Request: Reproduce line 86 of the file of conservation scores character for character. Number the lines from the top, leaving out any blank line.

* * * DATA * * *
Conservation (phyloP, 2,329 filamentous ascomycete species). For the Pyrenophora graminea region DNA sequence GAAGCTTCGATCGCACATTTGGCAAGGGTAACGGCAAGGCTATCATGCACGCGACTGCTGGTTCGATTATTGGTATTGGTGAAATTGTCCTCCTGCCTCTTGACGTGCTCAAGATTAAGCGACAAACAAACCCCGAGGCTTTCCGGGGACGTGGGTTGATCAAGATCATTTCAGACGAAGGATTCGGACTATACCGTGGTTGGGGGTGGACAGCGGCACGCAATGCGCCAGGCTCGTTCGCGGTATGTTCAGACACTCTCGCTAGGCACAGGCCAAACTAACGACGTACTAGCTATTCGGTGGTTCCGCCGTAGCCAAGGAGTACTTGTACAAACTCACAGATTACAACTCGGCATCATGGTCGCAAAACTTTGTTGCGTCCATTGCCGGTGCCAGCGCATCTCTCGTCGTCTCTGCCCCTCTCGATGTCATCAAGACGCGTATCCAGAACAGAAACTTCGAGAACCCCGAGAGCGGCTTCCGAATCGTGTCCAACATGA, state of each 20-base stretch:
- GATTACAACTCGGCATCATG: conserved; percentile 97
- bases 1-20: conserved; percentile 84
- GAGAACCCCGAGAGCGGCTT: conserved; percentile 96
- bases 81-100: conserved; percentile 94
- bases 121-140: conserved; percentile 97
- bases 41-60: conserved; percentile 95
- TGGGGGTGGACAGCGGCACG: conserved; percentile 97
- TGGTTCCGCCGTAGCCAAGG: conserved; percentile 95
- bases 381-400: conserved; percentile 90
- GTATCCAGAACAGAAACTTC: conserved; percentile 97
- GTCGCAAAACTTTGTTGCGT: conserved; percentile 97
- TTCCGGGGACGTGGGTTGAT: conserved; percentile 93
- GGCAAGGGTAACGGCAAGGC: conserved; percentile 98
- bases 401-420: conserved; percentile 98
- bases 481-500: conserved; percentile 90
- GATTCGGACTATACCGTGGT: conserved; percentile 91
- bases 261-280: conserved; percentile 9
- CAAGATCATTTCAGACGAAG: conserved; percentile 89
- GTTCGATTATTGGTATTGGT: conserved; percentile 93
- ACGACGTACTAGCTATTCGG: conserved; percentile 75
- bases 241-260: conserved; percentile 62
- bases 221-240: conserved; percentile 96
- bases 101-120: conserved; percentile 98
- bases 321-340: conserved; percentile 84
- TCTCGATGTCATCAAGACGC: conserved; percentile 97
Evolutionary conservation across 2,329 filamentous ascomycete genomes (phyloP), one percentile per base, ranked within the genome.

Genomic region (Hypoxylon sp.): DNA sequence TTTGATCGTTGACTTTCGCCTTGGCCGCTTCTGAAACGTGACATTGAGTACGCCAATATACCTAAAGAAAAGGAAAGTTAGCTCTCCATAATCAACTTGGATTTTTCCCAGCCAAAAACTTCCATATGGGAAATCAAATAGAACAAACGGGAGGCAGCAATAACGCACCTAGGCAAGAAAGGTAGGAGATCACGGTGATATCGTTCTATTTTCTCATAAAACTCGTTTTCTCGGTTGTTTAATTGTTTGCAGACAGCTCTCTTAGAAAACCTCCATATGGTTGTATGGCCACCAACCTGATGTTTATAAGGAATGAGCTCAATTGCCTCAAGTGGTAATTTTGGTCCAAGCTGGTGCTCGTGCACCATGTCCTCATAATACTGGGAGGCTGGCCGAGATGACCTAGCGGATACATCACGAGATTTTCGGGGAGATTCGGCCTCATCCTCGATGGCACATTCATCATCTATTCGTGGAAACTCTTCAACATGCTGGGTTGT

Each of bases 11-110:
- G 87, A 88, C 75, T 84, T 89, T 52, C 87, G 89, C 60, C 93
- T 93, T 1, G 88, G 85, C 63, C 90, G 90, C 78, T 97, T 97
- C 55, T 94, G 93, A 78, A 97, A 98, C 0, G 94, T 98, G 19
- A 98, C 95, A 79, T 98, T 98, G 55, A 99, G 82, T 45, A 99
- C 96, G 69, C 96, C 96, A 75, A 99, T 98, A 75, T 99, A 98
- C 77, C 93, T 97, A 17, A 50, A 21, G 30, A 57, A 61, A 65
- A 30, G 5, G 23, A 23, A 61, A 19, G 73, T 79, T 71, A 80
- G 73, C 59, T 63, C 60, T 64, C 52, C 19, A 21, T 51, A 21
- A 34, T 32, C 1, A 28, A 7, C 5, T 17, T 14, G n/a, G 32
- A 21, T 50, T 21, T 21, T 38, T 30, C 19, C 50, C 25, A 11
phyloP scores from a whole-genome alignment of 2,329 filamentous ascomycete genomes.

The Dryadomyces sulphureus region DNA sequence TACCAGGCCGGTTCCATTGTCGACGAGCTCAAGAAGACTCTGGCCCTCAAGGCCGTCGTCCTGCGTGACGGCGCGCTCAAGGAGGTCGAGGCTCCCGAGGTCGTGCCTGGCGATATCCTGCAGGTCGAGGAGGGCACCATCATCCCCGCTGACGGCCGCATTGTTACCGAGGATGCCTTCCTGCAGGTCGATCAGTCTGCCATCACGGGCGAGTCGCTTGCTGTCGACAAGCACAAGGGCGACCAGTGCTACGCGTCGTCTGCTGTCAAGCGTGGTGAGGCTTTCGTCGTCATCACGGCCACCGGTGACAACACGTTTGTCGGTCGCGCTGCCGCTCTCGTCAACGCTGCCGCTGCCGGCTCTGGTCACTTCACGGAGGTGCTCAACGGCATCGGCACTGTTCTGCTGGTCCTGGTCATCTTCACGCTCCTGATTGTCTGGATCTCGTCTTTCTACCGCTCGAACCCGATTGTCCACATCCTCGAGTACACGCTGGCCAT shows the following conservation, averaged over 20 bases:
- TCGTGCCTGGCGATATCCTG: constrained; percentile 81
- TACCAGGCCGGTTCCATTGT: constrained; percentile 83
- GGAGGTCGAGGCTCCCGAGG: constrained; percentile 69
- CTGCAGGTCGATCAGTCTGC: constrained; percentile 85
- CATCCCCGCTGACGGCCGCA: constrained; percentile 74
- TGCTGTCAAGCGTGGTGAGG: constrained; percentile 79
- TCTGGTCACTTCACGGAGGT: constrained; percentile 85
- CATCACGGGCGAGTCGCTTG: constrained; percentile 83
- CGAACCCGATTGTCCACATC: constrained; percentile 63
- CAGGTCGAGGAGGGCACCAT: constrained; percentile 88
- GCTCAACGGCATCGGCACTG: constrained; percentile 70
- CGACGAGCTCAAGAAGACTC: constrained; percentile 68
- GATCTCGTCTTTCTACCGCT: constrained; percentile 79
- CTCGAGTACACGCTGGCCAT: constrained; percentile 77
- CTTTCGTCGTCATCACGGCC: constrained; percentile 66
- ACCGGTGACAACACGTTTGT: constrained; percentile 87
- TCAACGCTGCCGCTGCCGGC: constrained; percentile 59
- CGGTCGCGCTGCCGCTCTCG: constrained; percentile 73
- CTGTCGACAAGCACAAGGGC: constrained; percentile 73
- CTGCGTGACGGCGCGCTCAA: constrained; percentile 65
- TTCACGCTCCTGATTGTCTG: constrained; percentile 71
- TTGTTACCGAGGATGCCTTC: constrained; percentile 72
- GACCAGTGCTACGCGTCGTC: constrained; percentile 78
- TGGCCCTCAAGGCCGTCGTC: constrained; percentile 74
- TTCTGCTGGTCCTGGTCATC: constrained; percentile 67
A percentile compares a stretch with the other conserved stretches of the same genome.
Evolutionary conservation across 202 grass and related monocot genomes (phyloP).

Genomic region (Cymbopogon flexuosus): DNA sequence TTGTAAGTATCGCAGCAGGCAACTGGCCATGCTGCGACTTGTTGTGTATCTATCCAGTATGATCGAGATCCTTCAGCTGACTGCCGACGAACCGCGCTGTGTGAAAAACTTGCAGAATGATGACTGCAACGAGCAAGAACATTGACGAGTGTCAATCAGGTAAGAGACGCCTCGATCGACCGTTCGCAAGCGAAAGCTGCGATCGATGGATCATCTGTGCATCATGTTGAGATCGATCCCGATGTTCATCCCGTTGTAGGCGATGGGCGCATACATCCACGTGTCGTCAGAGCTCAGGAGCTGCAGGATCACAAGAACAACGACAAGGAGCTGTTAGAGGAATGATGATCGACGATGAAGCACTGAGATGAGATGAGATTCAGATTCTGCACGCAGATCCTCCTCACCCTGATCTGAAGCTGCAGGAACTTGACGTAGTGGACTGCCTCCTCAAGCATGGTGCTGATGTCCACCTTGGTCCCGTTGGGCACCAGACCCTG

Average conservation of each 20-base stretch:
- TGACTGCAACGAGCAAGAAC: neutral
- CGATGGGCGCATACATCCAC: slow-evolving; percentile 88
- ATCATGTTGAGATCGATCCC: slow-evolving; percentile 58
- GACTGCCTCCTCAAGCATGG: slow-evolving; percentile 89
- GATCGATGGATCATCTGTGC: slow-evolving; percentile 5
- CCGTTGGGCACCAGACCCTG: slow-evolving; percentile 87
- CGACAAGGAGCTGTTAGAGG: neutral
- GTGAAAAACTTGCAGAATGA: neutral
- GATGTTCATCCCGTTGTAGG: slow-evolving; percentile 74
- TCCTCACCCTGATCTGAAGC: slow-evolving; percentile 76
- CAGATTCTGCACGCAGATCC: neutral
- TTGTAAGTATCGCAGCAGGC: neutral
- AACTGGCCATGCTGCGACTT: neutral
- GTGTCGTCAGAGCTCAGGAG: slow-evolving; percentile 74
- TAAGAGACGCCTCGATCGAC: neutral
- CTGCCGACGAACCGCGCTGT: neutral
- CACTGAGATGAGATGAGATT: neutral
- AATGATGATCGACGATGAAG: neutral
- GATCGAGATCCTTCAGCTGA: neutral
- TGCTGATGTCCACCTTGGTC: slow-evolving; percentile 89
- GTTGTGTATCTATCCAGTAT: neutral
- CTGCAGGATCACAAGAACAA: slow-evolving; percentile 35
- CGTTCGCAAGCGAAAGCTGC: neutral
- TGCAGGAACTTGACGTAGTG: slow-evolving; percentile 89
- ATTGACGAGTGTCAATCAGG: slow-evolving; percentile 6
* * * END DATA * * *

- CTGCCGACGAACCGCGCTGT: neutral